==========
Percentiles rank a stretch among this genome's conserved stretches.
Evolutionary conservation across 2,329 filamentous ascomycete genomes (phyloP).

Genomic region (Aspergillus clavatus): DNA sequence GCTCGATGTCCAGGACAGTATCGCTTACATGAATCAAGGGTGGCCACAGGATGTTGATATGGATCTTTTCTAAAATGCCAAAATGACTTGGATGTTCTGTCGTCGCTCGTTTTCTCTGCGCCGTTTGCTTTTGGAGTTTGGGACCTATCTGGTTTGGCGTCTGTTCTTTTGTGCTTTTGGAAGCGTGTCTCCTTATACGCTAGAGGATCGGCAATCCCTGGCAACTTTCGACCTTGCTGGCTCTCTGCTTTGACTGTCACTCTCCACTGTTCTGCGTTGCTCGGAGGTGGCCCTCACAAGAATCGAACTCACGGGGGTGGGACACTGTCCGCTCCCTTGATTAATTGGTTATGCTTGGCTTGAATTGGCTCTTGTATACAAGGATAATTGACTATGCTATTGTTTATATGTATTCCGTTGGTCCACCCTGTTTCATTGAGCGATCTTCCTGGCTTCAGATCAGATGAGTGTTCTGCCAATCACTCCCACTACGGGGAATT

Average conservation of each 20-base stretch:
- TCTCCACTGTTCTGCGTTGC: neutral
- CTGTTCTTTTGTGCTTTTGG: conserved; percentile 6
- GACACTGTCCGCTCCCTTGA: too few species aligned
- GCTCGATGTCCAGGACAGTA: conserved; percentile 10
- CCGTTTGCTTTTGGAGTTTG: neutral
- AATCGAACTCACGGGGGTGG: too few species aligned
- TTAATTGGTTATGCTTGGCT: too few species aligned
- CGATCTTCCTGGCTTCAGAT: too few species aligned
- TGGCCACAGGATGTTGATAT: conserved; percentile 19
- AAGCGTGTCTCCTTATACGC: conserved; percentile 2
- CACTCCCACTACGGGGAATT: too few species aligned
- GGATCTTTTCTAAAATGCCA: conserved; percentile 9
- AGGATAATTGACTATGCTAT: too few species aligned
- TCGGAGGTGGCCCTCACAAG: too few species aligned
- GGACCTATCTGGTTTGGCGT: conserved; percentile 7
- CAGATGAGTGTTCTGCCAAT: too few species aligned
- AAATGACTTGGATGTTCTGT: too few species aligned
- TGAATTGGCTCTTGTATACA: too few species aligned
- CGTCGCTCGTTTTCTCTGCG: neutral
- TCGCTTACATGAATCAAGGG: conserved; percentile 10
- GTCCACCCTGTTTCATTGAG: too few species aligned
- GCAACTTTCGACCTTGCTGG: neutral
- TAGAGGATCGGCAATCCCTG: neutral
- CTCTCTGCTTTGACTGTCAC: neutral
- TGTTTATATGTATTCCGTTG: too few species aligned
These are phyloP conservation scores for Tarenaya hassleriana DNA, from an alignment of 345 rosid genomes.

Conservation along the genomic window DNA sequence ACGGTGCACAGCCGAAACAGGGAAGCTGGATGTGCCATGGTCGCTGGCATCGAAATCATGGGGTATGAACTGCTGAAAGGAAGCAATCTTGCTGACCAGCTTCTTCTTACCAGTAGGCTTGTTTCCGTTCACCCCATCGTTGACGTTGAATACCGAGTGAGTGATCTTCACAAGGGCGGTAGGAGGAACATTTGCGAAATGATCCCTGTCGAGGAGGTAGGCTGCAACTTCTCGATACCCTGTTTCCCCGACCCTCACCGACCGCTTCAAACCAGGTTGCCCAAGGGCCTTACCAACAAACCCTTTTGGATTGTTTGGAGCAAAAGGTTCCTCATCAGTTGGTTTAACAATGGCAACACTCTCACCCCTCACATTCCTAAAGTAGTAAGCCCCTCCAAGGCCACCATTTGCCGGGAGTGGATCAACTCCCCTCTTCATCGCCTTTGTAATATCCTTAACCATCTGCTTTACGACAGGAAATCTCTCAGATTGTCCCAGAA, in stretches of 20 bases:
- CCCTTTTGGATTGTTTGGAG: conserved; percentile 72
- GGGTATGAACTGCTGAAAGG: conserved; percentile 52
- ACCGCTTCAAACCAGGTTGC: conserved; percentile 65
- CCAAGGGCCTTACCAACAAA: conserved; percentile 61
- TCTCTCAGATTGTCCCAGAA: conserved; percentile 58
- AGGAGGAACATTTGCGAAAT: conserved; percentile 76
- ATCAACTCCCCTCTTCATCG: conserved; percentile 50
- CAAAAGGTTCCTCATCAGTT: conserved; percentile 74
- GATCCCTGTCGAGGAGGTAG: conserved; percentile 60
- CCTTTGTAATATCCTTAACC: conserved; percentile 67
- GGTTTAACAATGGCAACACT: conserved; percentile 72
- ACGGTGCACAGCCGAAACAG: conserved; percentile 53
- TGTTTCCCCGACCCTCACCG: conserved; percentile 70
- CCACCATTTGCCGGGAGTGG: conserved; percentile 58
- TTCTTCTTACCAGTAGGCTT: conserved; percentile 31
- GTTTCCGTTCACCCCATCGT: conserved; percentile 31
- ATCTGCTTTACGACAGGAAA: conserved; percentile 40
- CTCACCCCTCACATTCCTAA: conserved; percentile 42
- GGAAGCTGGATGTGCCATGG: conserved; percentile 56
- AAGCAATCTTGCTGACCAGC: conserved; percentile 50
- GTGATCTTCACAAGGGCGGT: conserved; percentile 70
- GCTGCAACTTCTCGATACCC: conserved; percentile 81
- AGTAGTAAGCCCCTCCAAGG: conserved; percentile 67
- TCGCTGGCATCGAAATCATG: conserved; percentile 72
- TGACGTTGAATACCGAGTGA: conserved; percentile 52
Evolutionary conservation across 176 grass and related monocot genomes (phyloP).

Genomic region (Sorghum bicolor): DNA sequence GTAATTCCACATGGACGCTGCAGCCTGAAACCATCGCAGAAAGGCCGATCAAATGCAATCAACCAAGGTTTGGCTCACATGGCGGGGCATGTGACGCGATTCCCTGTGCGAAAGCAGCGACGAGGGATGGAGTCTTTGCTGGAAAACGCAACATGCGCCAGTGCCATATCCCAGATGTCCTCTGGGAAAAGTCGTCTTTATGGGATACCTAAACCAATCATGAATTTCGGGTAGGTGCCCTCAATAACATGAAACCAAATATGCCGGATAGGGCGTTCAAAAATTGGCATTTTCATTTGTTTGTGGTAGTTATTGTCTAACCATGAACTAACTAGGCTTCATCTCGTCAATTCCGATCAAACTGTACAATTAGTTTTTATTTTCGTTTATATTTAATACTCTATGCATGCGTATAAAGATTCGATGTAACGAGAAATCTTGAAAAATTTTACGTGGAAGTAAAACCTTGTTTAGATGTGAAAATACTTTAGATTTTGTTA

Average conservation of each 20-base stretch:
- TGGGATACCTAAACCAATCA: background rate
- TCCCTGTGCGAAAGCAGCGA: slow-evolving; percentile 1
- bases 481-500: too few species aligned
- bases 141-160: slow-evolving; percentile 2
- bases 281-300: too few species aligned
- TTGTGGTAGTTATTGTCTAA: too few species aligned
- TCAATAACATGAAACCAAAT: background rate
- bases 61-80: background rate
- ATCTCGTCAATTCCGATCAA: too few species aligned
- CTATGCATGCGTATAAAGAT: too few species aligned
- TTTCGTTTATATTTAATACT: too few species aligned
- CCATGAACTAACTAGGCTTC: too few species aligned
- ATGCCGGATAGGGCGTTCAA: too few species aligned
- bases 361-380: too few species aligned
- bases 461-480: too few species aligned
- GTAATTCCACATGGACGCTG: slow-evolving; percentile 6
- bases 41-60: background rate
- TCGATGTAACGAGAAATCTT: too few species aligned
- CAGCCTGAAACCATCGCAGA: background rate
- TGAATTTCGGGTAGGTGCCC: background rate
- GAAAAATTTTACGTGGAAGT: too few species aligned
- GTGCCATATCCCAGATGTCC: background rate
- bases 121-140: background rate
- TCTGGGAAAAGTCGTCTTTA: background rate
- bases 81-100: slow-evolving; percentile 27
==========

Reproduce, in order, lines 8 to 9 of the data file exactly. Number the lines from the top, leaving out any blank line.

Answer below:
- GCTCGATGTCCAGGACAGTA: conserved; percentile 10
- CCGTTTGCTTTTGGAGTTTG: neutral